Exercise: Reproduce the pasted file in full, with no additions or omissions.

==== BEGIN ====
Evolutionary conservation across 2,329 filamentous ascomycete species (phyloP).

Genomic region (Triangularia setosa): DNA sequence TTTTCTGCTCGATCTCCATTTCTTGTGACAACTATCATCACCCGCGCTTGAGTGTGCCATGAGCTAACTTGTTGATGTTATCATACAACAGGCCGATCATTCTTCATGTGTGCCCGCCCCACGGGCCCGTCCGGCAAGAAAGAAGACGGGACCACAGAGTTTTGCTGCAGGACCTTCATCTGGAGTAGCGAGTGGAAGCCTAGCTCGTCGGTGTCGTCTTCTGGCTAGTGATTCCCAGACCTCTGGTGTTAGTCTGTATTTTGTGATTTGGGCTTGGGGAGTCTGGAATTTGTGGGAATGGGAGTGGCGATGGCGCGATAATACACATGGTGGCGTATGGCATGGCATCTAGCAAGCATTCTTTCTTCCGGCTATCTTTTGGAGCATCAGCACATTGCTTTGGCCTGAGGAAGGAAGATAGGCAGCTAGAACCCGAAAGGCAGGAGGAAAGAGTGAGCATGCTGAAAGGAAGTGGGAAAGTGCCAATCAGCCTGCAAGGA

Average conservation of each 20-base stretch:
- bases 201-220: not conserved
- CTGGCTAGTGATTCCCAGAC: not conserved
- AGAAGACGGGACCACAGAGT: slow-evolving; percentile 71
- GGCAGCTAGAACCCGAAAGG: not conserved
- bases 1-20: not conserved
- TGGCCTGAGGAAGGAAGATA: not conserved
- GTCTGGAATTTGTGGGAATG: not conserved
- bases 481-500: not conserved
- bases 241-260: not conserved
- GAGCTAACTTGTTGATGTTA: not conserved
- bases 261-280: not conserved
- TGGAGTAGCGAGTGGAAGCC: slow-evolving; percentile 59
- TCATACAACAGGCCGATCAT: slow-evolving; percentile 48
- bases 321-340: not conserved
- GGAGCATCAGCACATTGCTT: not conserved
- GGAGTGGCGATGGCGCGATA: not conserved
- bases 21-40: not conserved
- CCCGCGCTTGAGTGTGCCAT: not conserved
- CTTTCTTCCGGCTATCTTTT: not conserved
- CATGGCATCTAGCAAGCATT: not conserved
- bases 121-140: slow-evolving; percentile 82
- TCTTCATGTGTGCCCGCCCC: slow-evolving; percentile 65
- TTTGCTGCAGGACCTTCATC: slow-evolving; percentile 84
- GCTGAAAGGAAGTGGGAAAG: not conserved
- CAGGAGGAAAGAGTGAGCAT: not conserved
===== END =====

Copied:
Evolutionary conservation across 2,329 filamentous ascomycete species (phyloP).

Genomic region (Triangularia setosa): DNA sequence TTTTCTGCTCGATCTCCATTTCTTGTGACAACTATCATCACCCGCGCTTGAGTGTGCCATGAGCTAACTTGTTGATGTTATCATACAACAGGCCGATCATTCTTCATGTGTGCCCGCCCCACGGGCCCGTCCGGCAAGAAAGAAGACGGGACCACAGAGTTTTGCTGCAGGACCTTCATCTGGAGTAGCGAGTGGAAGCCTAGCTCGTCGGTGTCGTCTTCTGGCTAGTGATTCCCAGACCTCTGGTGTTAGTCTGTATTTTGTGATTTGGGCTTGGGGAGTCTGGAATTTGTGGGAATGGGAGTGGCGATGGCGCGATAATACACATGGTGGCGTATGGCATGGCATCTAGCAAGCATTCTTTCTTCCGGCTATCTTTTGGAGCATCAGCACATTGCTTTGGCCTGAGGAAGGAAGATAGGCAGCTAGAACCCGAAAGGCAGGAGGAAAGAGTGAGCATGCTGAAAGGAAGTGGGAAAGTGCCAATCAGCCTGCAAGGA

Average conservation of each 20-base stretch:
- bases 201-220: not conserved
- CTGGCTAGTGATTCCCAGAC: not conserved
- AGAAGACGGGACCACAGAGT: slow-evolving; percentile 71
- GGCAGCTAGAACCCGAAAGG: not conserved
- bases 1-20: not conserved
- TGGCCTGAGGAAGGAAGATA: not conserved
- GTCTGGAATTTGTGGGAATG: not conserved
- bases 481-500: not conserved
- bases 241-260: not conserved
- GAGCTAACTTGTTGATGTTA: not conserved
- bases 261-280: not conserved
- TGGAGTAGCGAGTGGAAGCC: slow-evolving; percentile 59
- TCATACAACAGGCCGATCAT: slow-evolving; percentile 48
- bases 321-340: not conserved
- GGAGCATCAGCACATTGCTT: not conserved
- GGAGTGGCGATGGCGCGATA: not conserved
- bases 21-40: not conserved
- CCCGCGCTTGAGTGTGCCAT: not conserved
- CTTTCTTCCGGCTATCTTTT: not conserved
- CATGGCATCTAGCAAGCATT: not conserved
- bases 121-140: slow-evolving; percentile 82
- TCTTCATGTGTGCCCGCCCC: slow-evolving; percentile 65
- TTTGCTGCAGGACCTTCATC: slow-evolving; percentile 84
- GCTGAAAGGAAGTGGGAAAG: not conserved
- CAGGAGGAAAGAGTGAGCAT: not conserved